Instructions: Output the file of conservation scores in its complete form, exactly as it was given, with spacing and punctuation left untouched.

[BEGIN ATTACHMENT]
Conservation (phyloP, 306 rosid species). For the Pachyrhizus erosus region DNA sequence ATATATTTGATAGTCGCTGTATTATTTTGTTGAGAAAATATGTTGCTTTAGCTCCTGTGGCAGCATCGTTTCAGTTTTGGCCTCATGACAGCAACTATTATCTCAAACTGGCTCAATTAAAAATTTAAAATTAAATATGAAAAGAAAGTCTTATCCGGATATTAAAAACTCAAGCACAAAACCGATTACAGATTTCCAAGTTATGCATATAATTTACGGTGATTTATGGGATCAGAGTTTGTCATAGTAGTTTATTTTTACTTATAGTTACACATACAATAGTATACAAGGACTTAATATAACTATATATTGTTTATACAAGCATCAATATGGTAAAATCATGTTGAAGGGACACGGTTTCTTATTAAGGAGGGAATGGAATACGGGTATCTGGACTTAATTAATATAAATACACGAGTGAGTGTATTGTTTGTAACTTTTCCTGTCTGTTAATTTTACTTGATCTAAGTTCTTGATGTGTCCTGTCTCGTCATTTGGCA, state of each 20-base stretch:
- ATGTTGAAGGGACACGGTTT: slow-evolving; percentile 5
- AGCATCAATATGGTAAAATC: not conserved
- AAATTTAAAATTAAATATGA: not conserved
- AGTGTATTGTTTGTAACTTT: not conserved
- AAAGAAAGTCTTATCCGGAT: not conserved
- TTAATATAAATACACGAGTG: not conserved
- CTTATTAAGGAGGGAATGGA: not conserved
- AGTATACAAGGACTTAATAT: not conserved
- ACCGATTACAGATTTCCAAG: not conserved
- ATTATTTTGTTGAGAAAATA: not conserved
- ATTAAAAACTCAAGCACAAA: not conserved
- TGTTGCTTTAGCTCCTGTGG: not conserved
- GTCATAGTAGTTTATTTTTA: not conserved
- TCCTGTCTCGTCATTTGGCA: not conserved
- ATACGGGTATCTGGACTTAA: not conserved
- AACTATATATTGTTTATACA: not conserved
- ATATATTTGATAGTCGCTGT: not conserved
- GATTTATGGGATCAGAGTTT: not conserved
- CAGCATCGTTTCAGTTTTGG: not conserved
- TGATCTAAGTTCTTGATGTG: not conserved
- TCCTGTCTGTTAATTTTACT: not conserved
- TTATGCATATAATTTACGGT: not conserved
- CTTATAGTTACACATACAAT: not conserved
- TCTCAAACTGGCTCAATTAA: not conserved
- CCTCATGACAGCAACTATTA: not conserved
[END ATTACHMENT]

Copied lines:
Conservation (phyloP, 306 rosid species). For the Pachyrhizus erosus region DNA sequence ATATATTTGATAGTCGCTGTATTATTTTGTTGAGAAAATATGTTGCTTTAGCTCCTGTGGCAGCATCGTTTCAGTTTTGGCCTCATGACAGCAACTATTATCTCAAACTGGCTCAATTAAAAATTTAAAATTAAATATGAAAAGAAAGTCTTATCCGGATATTAAAAACTCAAGCACAAAACCGATTACAGATTTCCAAGTTATGCATATAATTTACGGTGATTTATGGGATCAGAGTTTGTCATAGTAGTTTATTTTTACTTATAGTTACACATACAATAGTATACAAGGACTTAATATAACTATATATTGTTTATACAAGCATCAATATGGTAAAATCATGTTGAAGGGACACGGTTTCTTATTAAGGAGGGAATGGAATACGGGTATCTGGACTTAATTAATATAAATACACGAGTGAGTGTATTGTTTGTAACTTTTCCTGTCTGTTAATTTTACTTGATCTAAGTTCTTGATGTGTCCTGTCTCGTCATTTGGCA, state of each 20-base stretch:
- ATGTTGAAGGGACACGGTTT: slow-evolving; percentile 5
- AGCATCAATATGGTAAAATC: not conserved
- AAATTTAAAATTAAATATGA: not conserved
- AGTGTATTGTTTGTAACTTT: not conserved
- AAAGAAAGTCTTATCCGGAT: not conserved
- TTAATATAAATACACGAGTG: not conserved
- CTTATTAAGGAGGGAATGGA: not conserved
- AGTATACAAGGACTTAATAT: not conserved
- ACCGATTACAGATTTCCAAG: not conserved
- ATTATTTTGTTGAGAAAATA: not conserved
- ATTAAAAACTCAAGCACAAA: not conserved
- TGTTGCTTTAGCTCCTGTGG: not conserved
- GTCATAGTAGTTTATTTTTA: not conserved
- TCCTGTCTCGTCATTTGGCA: not conserved
- ATACGGGTATCTGGACTTAA: not conserved
- AACTATATATTGTTTATACA: not conserved
- ATATATTTGATAGTCGCTGT: not conserved
- GATTTATGGGATCAGAGTTT: not conserved
- CAGCATCGTTTCAGTTTTGG: not conserved
- TGATCTAAGTTCTTGATGTG: not conserved
- TCCTGTCTGTTAATTTTACT: not conserved
- TTATGCATATAATTTACGGT: not conserved
- CTTATAGTTACACATACAAT: not conserved
- TCTCAAACTGGCTCAATTAA: not conserved
- CCTCATGACAGCAACTATTA: not conserved